A change in BMI after retiring from competitive sport could contribute to lower back pain in retired Olympic athletes, according to a new study led by a Keele University researcher.
Led by Dr. Dale Cooper, the study found that retired Olympians with chronic back pain were likely to suffer from anxiety and depression, with changes in BMI post-retirement found to be among the factors associated with an increased likelihood of lower back pain.
The research makes recommendations for supporting these athletes after they retire from competition, including making psychological support a key part of treatment plans.
The researchers sought to investigate the factors which contributed to chronic lower back pain in retired British Olympians, as well as how treatment plans should be structured to support these athletes post-retirement.
The findings, published in Translational Sports Medicine, form part of a larger study into the impact of injuries on British Olympic athletes’ careers, and their lives after they decide to stop competing.
The researchers carried out a survey of retired British Olympians, using a questionnaire to find out more about their experiences of lower back pain, and how their careers may have contributed to their condition.
Based on the results of the questionnaire, they found that lower back pain was associated with not only a history of lower back injury, but also a change in BMI when athletes retired from Olympic sport.
But the knock-on effect of the pain was just as important as the pain itself, with those who reported higher or more chronic levels of pain also more likely to report higher levels of anxiety and depression.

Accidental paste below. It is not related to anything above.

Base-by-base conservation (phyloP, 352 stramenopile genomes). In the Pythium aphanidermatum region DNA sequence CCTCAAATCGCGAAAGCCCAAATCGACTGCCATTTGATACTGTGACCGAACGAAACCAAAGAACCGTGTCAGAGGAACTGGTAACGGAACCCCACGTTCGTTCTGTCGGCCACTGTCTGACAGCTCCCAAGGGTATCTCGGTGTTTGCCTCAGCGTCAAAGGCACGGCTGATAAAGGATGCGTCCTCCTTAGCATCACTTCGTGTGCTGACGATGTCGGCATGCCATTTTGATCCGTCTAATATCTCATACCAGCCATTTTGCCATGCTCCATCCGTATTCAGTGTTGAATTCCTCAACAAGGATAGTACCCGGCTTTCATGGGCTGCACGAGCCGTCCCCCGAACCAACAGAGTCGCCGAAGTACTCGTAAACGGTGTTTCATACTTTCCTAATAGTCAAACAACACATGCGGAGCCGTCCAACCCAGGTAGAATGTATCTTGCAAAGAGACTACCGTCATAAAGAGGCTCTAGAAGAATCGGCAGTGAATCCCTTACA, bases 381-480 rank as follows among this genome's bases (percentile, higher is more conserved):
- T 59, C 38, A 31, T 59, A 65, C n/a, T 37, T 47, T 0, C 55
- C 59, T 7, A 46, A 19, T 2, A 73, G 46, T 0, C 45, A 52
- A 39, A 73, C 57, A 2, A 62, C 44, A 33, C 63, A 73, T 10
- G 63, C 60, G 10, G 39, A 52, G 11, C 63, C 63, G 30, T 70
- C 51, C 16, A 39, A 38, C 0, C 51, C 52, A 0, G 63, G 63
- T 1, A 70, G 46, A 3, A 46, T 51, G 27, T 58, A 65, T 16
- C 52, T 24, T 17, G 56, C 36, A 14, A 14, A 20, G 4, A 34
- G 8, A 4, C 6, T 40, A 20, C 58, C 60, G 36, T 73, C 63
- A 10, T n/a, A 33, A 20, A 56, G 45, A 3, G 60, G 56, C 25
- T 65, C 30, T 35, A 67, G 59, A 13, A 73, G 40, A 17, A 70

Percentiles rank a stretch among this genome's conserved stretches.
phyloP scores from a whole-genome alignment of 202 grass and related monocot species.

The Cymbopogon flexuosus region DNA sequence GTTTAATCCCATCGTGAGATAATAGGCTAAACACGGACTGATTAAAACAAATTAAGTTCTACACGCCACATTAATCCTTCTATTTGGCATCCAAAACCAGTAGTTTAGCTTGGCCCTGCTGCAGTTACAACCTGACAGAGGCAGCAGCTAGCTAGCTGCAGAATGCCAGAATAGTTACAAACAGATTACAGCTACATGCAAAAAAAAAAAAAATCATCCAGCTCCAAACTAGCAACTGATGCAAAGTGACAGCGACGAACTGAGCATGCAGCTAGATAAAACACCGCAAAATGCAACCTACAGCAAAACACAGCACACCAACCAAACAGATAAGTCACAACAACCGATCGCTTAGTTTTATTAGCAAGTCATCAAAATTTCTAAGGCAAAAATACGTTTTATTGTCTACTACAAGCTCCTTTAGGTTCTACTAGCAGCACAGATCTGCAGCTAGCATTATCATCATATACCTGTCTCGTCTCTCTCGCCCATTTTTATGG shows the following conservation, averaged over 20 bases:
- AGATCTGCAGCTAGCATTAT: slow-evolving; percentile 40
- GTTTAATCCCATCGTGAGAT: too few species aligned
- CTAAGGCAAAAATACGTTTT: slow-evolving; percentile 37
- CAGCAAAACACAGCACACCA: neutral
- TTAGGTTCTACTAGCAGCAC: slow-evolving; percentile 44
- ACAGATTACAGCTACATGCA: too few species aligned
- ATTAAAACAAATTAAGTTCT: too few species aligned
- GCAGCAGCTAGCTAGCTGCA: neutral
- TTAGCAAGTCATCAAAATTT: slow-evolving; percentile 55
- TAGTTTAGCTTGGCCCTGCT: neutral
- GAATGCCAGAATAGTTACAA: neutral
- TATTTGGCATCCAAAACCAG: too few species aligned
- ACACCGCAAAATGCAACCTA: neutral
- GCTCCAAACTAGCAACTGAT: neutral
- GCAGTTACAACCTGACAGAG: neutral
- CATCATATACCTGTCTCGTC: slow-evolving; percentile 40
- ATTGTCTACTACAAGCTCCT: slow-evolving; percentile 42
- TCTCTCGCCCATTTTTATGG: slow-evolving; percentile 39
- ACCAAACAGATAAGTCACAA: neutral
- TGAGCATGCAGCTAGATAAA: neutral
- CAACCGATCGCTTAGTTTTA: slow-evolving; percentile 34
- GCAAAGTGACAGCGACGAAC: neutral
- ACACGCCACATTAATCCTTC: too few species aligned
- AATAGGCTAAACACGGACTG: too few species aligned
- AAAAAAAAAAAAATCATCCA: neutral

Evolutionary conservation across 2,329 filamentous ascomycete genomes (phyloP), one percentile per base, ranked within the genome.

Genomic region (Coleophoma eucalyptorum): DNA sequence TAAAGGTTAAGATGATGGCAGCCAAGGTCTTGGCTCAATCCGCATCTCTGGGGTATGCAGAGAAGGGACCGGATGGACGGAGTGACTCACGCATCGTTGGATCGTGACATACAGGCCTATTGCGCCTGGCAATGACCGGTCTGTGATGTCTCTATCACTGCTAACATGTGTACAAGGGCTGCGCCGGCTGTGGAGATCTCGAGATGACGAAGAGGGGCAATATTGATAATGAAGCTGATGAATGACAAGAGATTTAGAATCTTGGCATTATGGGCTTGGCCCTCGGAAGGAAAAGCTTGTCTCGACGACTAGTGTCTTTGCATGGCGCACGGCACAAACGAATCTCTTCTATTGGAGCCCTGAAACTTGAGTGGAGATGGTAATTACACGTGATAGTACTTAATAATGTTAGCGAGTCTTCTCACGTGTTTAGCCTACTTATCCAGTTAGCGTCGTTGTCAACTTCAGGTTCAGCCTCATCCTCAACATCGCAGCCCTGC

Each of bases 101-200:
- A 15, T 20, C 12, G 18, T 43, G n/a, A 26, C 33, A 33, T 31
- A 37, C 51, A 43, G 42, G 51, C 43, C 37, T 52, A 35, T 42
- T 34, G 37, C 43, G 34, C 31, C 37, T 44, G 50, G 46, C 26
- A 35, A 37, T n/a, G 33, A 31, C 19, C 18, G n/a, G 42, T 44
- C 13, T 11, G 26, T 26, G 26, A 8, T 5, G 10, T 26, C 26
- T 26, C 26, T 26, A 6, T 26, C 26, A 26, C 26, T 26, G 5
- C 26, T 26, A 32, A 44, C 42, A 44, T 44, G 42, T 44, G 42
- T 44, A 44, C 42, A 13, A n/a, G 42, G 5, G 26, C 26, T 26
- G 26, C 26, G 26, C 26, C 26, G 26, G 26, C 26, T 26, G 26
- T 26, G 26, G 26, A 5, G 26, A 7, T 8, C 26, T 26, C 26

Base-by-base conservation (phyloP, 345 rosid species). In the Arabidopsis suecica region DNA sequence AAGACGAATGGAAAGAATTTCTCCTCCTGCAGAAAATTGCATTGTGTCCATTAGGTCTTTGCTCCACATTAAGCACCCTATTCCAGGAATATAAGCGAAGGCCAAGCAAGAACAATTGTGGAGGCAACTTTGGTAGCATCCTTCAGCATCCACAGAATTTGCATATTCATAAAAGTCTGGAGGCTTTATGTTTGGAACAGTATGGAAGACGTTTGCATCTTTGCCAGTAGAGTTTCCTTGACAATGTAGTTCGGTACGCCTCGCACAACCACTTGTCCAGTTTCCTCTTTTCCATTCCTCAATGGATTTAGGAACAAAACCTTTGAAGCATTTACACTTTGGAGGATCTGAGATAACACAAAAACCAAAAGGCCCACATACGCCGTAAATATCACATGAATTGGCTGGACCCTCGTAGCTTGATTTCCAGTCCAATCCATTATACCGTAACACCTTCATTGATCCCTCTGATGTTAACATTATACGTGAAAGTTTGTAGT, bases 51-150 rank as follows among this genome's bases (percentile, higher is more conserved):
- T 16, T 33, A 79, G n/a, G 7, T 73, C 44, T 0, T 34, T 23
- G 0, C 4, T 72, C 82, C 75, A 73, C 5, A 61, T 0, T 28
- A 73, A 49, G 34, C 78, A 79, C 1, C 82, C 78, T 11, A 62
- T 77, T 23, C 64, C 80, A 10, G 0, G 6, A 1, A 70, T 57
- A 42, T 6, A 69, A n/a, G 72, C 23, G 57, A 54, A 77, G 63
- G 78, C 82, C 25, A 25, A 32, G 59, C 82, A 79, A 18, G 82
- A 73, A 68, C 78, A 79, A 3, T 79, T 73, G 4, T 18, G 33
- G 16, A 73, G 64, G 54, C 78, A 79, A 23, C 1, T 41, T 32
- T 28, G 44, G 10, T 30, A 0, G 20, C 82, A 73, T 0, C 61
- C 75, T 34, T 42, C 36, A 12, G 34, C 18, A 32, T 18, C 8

Lead author Dr. Dale Cooper said the results show the importance of including psychological support when devising treatment plans for retired athletes.
Dr. Cooper said: “This package of study reports early important work on the long-term musculoskeletal health of retired Olympians. Our findings illustrate the sequelae of sport injury on long-term joint health and the importance of preventing injury, monitoring training loads, and maintaining a healthy BMI following retirement from competition.
“Of those with low back pain, those with persistent symptoms were more likely to suffer from depression, anxiety and higher pain intensity. These findings illustrate the importance of managing persistent pain symptoms among elite athletes using a management approach that takes into account the biological, social and psychological aspects of the pain experience.”